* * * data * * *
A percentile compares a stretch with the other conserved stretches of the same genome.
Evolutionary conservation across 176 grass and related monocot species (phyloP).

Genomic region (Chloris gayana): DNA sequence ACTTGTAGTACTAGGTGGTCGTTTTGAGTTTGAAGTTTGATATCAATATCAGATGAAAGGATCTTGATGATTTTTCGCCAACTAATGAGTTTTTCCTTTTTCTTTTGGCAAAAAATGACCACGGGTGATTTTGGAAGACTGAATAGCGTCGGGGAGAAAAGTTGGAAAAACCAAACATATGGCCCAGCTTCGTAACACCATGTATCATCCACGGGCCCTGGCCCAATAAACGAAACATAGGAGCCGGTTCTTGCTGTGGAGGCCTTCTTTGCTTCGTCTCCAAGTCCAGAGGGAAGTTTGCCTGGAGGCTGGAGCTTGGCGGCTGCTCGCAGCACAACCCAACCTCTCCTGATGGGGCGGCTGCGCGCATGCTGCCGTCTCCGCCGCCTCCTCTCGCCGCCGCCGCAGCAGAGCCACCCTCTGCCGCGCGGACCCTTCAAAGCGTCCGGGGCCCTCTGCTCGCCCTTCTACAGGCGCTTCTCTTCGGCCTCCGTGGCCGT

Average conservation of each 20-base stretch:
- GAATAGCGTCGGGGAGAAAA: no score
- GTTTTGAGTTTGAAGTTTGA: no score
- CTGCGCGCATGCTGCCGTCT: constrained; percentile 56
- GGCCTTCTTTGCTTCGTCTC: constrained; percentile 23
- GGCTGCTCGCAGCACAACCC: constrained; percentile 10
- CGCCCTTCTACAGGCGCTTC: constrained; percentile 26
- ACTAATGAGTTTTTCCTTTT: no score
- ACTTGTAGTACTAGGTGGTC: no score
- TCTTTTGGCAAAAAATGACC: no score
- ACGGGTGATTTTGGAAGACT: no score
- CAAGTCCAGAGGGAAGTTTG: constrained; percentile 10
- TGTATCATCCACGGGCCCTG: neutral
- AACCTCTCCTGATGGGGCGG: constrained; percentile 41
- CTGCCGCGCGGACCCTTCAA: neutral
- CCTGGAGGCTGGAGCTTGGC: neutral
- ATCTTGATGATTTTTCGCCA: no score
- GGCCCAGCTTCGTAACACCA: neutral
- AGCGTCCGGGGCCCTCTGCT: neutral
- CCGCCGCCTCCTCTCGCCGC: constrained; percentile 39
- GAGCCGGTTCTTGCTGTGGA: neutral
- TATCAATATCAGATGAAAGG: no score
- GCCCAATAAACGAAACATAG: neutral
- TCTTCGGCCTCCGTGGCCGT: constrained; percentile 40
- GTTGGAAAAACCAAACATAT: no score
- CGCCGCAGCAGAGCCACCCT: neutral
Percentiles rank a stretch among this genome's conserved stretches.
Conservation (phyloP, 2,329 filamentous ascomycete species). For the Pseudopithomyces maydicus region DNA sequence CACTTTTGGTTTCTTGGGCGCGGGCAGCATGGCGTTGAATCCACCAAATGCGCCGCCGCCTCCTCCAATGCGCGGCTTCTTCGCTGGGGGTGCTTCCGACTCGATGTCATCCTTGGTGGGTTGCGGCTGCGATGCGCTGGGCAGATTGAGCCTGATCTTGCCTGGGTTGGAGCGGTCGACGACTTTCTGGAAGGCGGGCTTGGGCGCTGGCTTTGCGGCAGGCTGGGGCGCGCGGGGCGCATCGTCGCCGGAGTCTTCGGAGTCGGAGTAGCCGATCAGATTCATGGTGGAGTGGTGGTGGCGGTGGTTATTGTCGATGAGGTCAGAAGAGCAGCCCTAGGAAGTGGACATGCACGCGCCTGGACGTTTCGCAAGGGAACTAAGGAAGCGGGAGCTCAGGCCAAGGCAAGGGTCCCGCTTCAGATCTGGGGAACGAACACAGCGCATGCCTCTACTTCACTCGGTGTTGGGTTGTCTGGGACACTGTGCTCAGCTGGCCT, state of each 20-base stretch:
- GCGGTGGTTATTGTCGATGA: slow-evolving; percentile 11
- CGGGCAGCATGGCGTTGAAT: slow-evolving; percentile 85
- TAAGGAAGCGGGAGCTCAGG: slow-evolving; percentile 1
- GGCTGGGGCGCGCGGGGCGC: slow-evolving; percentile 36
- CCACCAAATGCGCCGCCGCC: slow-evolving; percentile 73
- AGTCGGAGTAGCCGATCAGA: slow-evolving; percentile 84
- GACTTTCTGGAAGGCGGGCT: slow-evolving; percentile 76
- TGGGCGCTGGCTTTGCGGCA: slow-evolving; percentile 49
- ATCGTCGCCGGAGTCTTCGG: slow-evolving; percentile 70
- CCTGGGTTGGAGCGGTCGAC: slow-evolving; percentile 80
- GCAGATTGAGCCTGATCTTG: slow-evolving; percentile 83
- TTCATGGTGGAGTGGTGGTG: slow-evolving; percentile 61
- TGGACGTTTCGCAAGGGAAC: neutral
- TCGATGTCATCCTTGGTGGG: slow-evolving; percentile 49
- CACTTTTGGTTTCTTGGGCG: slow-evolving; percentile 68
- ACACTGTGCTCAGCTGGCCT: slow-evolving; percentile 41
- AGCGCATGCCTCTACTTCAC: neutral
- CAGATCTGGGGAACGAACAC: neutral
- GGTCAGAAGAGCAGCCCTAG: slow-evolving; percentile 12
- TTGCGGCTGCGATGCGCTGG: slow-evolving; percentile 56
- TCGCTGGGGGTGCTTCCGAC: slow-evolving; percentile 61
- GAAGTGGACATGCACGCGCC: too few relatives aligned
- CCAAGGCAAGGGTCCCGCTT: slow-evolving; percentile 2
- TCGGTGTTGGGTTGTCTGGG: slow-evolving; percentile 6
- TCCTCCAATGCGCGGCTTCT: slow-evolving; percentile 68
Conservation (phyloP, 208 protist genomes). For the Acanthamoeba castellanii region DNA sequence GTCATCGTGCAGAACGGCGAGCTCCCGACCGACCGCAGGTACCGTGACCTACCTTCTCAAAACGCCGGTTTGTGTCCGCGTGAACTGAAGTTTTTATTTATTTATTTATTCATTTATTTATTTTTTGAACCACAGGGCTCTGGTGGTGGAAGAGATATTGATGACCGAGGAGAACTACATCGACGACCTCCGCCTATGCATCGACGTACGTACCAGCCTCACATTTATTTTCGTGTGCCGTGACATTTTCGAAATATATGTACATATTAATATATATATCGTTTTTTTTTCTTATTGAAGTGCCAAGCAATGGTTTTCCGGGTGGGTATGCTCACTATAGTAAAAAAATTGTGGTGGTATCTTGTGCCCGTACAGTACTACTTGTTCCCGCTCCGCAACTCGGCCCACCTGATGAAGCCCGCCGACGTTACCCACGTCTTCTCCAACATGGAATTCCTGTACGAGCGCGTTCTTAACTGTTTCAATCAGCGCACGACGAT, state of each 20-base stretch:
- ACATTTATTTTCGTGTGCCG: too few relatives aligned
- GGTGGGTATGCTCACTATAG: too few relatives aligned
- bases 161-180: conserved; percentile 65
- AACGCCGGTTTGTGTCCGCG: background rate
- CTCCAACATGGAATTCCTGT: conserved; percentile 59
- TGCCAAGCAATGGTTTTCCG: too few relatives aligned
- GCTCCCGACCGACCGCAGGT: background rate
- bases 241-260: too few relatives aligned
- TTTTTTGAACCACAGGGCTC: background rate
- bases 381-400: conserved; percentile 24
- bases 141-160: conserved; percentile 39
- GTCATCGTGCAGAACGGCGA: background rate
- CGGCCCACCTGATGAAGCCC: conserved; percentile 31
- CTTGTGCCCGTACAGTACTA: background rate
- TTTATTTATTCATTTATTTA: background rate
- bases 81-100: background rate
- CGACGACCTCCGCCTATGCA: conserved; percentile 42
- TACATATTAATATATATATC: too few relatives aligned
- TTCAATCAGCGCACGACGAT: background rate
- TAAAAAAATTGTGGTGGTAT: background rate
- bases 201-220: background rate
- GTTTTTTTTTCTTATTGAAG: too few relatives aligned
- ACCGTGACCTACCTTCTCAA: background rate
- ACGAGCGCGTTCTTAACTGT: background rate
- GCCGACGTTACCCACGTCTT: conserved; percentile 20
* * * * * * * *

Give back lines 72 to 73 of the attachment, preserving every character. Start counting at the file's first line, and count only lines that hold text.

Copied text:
- TTTATTTATTCATTTATTTA: background rate
- bases 81-100: background rate